I don’t know about you, but I still have quite a few winter squash sitting on my counter from the shares we received a few weeks back. Although I have a tasty butternut squash soup recipe, what to do with the acorn squash, sunshine squash, or sweet dumpling squash? Of course, one could always roast these. Or I’ve even seen a risotto recipe with squash (but that didn’t quite appeal to me). So, I decided to try my butternut squash soup recipe substituting the butternut with the sunshine squash.
But first let me give you a little history about the soup. I’m part Haitian. The traditional meal in Haiti for New Year’s day is pumpkin soup. It’s called Soup Joumou and is historically a tribute to Haitian independence from France. It’s chunky with all sorts of ingredients—it includes pumpkin, potato, onions, celery, carrot, cabbage, shallots, leeks, turnips, garlic, various herbs, and beef rubbed with lime. My grandmother used to add what she called dumplings that she made with flour and water —basically, this dumpling was like gnocchi. Today most people add store bought pasta. The final and probably most important ingredient was scotch bonnet chilies —as many as you can stand — they’re pretty hot but have a very unique flavor.
It’s a nice hearty soup, but I wanted to come up with a lighter and simpler version that still had some kick. So, coddling together my grandmother’s version with a few other ideas, I came up with a recipe for butternut squash soup.
After making it a few times, I find that the soup is just as good whether you have a thick soup, or use more stock for a more watery soup. One very important discovery over the years is that the soup is out of this world when I use homemade stock instead of store bought.
Homemade stock/broth is quite simple. If you eat chicken, just save any parts that you would normally throw away (i.e. heart, liver, bones, neck, wing tips) in a zip lock bag and throw it in the freezer. Do the same with veggie parts that you might throw away (i.e. green parts of scallions, onionskins, celery ends). When you are ready to make a stock throw your frozen chicken and vegetable parts into a large pot, fill the pot with water, add a little salt and pepper and bring to a boil. Once it’s come to a boil, lower the flame and simmer for two to three hours. And voila, you have homemade stock. If you are a vegetarian, the stock can be made without the chicken parts. Just add more veggie parts.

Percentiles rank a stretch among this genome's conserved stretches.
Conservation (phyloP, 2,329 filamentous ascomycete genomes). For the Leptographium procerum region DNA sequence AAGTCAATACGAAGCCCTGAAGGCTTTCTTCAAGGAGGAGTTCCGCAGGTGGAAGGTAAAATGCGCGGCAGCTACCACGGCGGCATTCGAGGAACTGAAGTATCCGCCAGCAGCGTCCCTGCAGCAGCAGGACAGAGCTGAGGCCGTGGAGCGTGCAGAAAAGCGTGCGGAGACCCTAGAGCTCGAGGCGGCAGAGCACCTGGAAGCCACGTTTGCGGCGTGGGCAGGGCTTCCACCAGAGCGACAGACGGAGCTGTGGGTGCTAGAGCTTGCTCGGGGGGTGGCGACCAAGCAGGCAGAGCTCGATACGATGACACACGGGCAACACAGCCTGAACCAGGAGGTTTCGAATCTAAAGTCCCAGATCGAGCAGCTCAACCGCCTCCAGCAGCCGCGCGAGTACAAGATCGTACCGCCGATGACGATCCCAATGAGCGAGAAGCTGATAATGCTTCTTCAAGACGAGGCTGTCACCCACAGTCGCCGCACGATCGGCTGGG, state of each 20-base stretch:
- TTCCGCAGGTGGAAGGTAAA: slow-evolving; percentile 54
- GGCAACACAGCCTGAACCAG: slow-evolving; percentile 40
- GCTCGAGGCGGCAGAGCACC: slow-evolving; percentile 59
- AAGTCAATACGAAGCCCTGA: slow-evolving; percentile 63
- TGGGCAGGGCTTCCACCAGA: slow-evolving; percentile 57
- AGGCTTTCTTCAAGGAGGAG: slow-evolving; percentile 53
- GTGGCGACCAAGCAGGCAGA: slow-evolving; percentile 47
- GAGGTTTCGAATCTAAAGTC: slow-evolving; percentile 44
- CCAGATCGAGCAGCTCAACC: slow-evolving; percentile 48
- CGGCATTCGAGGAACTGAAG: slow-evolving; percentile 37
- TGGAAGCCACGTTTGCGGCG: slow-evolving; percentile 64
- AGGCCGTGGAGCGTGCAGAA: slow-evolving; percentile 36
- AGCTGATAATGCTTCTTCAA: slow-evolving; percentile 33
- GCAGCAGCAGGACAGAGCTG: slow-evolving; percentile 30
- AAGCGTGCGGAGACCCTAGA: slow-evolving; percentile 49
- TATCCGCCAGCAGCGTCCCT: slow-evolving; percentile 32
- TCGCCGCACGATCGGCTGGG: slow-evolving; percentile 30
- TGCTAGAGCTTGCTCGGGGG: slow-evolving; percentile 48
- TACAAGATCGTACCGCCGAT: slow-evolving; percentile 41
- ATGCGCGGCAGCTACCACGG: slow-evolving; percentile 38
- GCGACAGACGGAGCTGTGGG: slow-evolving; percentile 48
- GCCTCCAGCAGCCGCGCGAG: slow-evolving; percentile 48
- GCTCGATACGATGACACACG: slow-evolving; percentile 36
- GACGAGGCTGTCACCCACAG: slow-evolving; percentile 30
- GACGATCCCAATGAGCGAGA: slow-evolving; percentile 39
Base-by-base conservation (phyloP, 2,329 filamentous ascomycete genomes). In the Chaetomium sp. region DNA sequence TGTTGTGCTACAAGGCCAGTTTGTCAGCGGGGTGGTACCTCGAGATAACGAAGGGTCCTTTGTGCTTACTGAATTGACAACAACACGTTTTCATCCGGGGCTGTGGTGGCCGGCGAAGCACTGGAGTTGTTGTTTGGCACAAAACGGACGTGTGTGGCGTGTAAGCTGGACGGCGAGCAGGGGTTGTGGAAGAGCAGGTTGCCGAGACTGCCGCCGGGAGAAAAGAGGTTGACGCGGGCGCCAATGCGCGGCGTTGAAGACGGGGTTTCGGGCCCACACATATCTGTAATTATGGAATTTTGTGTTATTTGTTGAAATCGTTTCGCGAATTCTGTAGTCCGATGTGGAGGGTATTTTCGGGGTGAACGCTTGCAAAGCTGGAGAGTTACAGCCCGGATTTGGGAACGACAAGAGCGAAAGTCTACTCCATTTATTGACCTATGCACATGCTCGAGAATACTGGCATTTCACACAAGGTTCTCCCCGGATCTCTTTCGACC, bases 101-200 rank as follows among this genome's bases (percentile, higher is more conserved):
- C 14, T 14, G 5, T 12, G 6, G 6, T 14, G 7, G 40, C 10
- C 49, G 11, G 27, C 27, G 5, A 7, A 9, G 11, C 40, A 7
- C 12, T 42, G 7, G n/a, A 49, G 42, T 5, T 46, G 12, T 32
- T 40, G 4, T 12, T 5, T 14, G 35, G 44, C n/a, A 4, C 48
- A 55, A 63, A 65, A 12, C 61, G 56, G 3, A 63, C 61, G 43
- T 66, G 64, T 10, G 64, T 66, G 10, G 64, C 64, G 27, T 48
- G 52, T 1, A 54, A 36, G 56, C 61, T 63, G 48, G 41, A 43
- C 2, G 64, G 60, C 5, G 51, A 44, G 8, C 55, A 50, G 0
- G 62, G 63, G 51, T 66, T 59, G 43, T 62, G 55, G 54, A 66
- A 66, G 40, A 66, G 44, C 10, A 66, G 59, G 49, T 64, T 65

Now for the soup. Although I list my original recipe below, remember, this soup is very flexible. If you want it thicker or thinner, different herbs or spices, a different type of winter squash, or more or less spice, the soup will accommodate you. I love to eat have it with crostini (slice of country bread (or baguette) that I’ve roasted in the oven with olive oil; or another version of that is a slice of buttered country bread roasted in the oven with a nice cheddar).
Butternut Squash Soup
2 tbs olive oil
1 medium onion, chopped
1 medium carrot, cut into rounds
3-4 cloves of garlic, chopped
1 medium size butternut squash (cleaned and cut into large chunks)
5-6 cups of homemade chicken broth
1 scotch bonnet chopped (hot!) (optional)
salt and pepper to taste
1. Melt butter and add olive oil in a large pot
2. Sauté onion and carrot for about 7 minutes
3. Add garlic and sauté for another minute
4. Add butternut squash, stock, sage, rosemary, scotch bonnet
5. Cook over medium heat for about 20 minutes until squash is softened
6. Remove the rosemary stems from the soup.
7. Use a food processor, blender to blend the all or some of the soup (you may want to leave some chunks of squash in the soup)
8. Return the soup to the pot
At this point, you can leave the soup to cook down if it is too thin for you taste or leave as is. Serve hot with crostini.